Human Resources in Manufacturing

Guido Mazza

by Guido Mazza

Human-machine co-working is a crucial point for creating socially sustainable manufacturing. Focus Areas (Flagships) - EIT Manufacturing.

Very often with the advancements dictated by Industry 4.0, traditional production planners are able to manage machine planning very precisely, while the human resource is often considered accessory.

AIRP for Manufacturing overcomes this approach, by providing a pluggable service delivering custom strategies to solve complex resource planning. The support can integrate existing Manufacturing Execution Systems (MES), to extend their capabilities with cloud-based scenario modelling designed to effectively allocate resource production machinery according to the MES production cycle, considering a wide range of options that, for their nature or technologies, most MES do not currently consider when allocating human resources.

Below is a preliminary list of requirements from manufacturing companies we are helping with the tool:

  • Specialisation of operators on the machine: The machine operator is linked to the type of processing (moulding, assembly, etc.)
  • Machine start-up times: The availability of the resources could delay the subsequent phases.
  • Time Requirements: Resources need to take a mandatory break every 4 hours, regardless of the type of machinery it operates on.
  • Priority and lead time.
  • Composition of shifts and expected roles (Shift Manager, Tool Operators, Supervisor, Fire Prevention, First Aid).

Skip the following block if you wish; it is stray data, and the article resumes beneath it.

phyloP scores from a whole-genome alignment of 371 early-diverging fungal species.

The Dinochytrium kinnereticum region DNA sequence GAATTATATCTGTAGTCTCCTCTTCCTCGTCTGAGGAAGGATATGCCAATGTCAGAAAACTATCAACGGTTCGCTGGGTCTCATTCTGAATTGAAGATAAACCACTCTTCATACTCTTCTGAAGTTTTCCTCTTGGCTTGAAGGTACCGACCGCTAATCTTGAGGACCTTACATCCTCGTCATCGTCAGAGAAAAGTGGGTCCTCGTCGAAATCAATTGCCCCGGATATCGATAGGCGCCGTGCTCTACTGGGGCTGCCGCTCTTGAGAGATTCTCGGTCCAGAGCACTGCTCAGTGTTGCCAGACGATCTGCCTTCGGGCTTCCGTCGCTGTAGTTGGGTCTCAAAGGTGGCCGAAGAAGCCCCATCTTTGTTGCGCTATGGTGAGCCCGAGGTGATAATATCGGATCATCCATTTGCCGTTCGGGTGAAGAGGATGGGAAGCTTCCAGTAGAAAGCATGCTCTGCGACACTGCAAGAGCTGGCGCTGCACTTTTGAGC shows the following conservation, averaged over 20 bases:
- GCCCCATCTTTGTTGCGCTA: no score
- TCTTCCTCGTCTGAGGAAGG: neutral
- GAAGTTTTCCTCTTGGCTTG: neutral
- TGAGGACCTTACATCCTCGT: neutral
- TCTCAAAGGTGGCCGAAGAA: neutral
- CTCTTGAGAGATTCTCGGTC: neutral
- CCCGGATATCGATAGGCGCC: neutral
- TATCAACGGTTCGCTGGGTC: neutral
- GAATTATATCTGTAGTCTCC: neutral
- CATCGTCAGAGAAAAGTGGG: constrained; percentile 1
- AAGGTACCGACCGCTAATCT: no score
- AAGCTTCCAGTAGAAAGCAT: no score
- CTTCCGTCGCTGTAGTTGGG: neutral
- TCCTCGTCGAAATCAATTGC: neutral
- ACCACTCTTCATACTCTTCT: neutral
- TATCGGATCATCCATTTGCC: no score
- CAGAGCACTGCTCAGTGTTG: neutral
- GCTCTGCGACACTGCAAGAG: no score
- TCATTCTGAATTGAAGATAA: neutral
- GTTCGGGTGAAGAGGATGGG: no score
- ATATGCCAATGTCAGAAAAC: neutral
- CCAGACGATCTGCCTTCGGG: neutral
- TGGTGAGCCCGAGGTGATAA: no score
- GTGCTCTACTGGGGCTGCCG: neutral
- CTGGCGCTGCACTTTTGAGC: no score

• Number of operators per shift: The number of operators tends to be balanced to efficiency and utilisation.
  • Physical abilities.

All the constraints above are oftentimes managed outside the production scheduler software, oftentimes even for a company with 50 employees, facing significant limitations in identifying optimisation patterns and new strategies for allocating resources.

The solution gives organisations a better overview of their workforce, skills, and availabilities and predicts future bottlenecks, training needs and critical profiles according to manufacturing demands.
AIRP for manufacturing, in a nutshell

Every scenario produced by AIRP states each resource's pressure maps, is designed to monitor and balancing workload, ensuring that resources are more likely to be allocated efficiently. As a result, manufacturers can quickly re-prioritise their production when needed without relaunching MES estimation or time-consuming Excel re-calculations.

Below is a short list of objectives that are built-in in AIRP:

  • Planning by delivery date (soft, hard contracts).
  • Plan to optimise turnover constraint.
  • Plan to complete the number of hours of holidays and permits.
  • Plan to optimise the cost.
  • Shifts management.
Shift management with AIRP

The shift management enables the organisation smoothly customised the required constraints and the optimisation rules to integrate and just let the AIRP algorithms guide them in discovering the monthly or weekly shift schedule.

Familiar with these challenges? Let's explore your use case!